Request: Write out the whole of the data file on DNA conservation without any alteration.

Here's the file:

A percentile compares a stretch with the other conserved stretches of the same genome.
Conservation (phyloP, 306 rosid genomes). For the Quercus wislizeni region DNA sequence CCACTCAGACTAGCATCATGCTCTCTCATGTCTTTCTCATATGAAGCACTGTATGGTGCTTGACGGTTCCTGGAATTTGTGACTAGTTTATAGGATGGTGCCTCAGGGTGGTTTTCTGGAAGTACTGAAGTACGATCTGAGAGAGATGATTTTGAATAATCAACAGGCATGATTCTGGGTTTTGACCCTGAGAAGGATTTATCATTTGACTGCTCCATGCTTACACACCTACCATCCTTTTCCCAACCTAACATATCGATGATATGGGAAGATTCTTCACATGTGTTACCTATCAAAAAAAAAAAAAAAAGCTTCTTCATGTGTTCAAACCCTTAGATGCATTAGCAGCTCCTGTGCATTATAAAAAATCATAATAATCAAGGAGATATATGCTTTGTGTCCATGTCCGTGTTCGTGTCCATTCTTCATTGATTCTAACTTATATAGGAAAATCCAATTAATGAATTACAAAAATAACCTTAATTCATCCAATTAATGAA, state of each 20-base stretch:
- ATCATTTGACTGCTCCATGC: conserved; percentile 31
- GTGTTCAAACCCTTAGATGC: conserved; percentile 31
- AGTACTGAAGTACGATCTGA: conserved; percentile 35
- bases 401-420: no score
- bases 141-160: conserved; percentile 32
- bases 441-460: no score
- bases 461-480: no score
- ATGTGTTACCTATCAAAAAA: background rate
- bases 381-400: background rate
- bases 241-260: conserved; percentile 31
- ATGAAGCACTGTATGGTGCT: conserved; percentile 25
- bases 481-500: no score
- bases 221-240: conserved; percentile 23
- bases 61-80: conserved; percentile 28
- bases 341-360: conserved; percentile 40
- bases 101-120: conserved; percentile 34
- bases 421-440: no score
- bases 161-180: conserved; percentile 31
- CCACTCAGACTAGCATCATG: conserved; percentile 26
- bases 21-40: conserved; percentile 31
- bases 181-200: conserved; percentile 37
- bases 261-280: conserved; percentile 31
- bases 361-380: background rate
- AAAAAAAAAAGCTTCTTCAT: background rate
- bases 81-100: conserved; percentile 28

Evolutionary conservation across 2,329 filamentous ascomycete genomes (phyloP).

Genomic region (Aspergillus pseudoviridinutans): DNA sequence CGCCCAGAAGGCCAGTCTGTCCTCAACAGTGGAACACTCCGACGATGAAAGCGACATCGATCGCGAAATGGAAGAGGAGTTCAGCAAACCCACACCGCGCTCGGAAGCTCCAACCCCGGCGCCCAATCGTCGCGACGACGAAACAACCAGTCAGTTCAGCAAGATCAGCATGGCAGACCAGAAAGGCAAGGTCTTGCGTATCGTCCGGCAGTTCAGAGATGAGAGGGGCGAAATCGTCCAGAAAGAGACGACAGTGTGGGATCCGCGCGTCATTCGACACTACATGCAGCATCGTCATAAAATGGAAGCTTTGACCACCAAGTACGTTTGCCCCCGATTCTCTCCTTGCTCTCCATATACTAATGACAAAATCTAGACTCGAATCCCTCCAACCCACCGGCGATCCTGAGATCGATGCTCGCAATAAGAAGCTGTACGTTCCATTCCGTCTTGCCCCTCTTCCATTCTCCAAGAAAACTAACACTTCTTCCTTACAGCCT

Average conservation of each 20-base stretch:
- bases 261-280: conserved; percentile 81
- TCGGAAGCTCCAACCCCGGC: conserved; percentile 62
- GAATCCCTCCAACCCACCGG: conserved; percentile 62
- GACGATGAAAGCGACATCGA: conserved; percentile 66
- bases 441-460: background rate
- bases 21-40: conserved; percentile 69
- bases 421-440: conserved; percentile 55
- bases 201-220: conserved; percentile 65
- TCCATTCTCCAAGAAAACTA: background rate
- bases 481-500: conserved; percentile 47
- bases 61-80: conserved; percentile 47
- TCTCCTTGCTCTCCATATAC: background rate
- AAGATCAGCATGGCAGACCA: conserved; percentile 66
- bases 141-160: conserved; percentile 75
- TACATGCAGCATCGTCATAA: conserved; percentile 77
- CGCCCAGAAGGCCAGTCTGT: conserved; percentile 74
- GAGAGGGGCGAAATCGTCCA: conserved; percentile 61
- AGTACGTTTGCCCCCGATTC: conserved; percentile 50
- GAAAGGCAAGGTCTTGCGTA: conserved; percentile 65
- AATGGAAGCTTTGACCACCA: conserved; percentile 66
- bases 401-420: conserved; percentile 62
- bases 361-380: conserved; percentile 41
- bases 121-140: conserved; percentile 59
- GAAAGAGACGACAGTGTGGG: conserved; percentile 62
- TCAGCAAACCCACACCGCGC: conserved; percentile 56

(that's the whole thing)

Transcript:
A percentile compares a stretch with the other conserved stretches of the same genome.
Conservation (phyloP, 306 rosid genomes). For the Quercus wislizeni region DNA sequence CCACTCAGACTAGCATCATGCTCTCTCATGTCTTTCTCATATGAAGCACTGTATGGTGCTTGACGGTTCCTGGAATTTGTGACTAGTTTATAGGATGGTGCCTCAGGGTGGTTTTCTGGAAGTACTGAAGTACGATCTGAGAGAGATGATTTTGAATAATCAACAGGCATGATTCTGGGTTTTGACCCTGAGAAGGATTTATCATTTGACTGCTCCATGCTTACACACCTACCATCCTTTTCCCAACCTAACATATCGATGATATGGGAAGATTCTTCACATGTGTTACCTATCAAAAAAAAAAAAAAAAGCTTCTTCATGTGTTCAAACCCTTAGATGCATTAGCAGCTCCTGTGCATTATAAAAAATCATAATAATCAAGGAGATATATGCTTTGTGTCCATGTCCGTGTTCGTGTCCATTCTTCATTGATTCTAACTTATATAGGAAAATCCAATTAATGAATTACAAAAATAACCTTAATTCATCCAATTAATGAA, state of each 20-base stretch:
- ATCATTTGACTGCTCCATGC: conserved; percentile 31
- GTGTTCAAACCCTTAGATGC: conserved; percentile 31
- AGTACTGAAGTACGATCTGA: conserved; percentile 35
- bases 401-420: no score
- bases 141-160: conserved; percentile 32
- bases 441-460: no score
- bases 461-480: no score
- ATGTGTTACCTATCAAAAAA: background rate
- bases 381-400: background rate
- bases 241-260: conserved; percentile 31
- ATGAAGCACTGTATGGTGCT: conserved; percentile 25
- bases 481-500: no score
- bases 221-240: conserved; percentile 23
- bases 61-80: conserved; percentile 28
- bases 341-360: conserved; percentile 40
- bases 101-120: conserved; percentile 34
- bases 421-440: no score
- bases 161-180: conserved; percentile 31
- CCACTCAGACTAGCATCATG: conserved; percentile 26
- bases 21-40: conserved; percentile 31
- bases 181-200: conserved; percentile 37
- bases 261-280: conserved; percentile 31
- bases 361-380: background rate
- AAAAAAAAAAGCTTCTTCAT: background rate
- bases 81-100: conserved; percentile 28

Evolutionary conservation across 2,329 filamentous ascomycete genomes (phyloP).

Genomic region (Aspergillus pseudoviridinutans): DNA sequence CGCCCAGAAGGCCAGTCTGTCCTCAACAGTGGAACACTCCGACGATGAAAGCGACATCGATCGCGAAATGGAAGAGGAGTTCAGCAAACCCACACCGCGCTCGGAAGCTCCAACCCCGGCGCCCAATCGTCGCGACGACGAAACAACCAGTCAGTTCAGCAAGATCAGCATGGCAGACCAGAAAGGCAAGGTCTTGCGTATCGTCCGGCAGTTCAGAGATGAGAGGGGCGAAATCGTCCAGAAAGAGACGACAGTGTGGGATCCGCGCGTCATTCGACACTACATGCAGCATCGTCATAAAATGGAAGCTTTGACCACCAAGTACGTTTGCCCCCGATTCTCTCCTTGCTCTCCATATACTAATGACAAAATCTAGACTCGAATCCCTCCAACCCACCGGCGATCCTGAGATCGATGCTCGCAATAAGAAGCTGTACGTTCCATTCCGTCTTGCCCCTCTTCCATTCTCCAAGAAAACTAACACTTCTTCCTTACAGCCT

Average conservation of each 20-base stretch:
- bases 261-280: conserved; percentile 81
- TCGGAAGCTCCAACCCCGGC: conserved; percentile 62
- GAATCCCTCCAACCCACCGG: conserved; percentile 62
- GACGATGAAAGCGACATCGA: conserved; percentile 66
- bases 441-460: background rate
- bases 21-40: conserved; percentile 69
- bases 421-440: conserved; percentile 55
- bases 201-220: conserved; percentile 65
- TCCATTCTCCAAGAAAACTA: background rate
- bases 481-500: conserved; percentile 47
- bases 61-80: conserved; percentile 47
- TCTCCTTGCTCTCCATATAC: background rate
- AAGATCAGCATGGCAGACCA: conserved; percentile 66
- bases 141-160: conserved; percentile 75
- TACATGCAGCATCGTCATAA: conserved; percentile 77
- CGCCCAGAAGGCCAGTCTGT: conserved; percentile 74
- GAGAGGGGCGAAATCGTCCA: conserved; percentile 61
- AGTACGTTTGCCCCCGATTC: conserved; percentile 50
- GAAAGGCAAGGTCTTGCGTA: conserved; percentile 65
- AATGGAAGCTTTGACCACCA: conserved; percentile 66
- bases 401-420: conserved; percentile 62
- bases 361-380: conserved; percentile 41
- bases 121-140: conserved; percentile 59
- GAAAGAGACGACAGTGTGGG: conserved; percentile 62
- TCAGCAAACCCACACCGCGC: conserved; percentile 56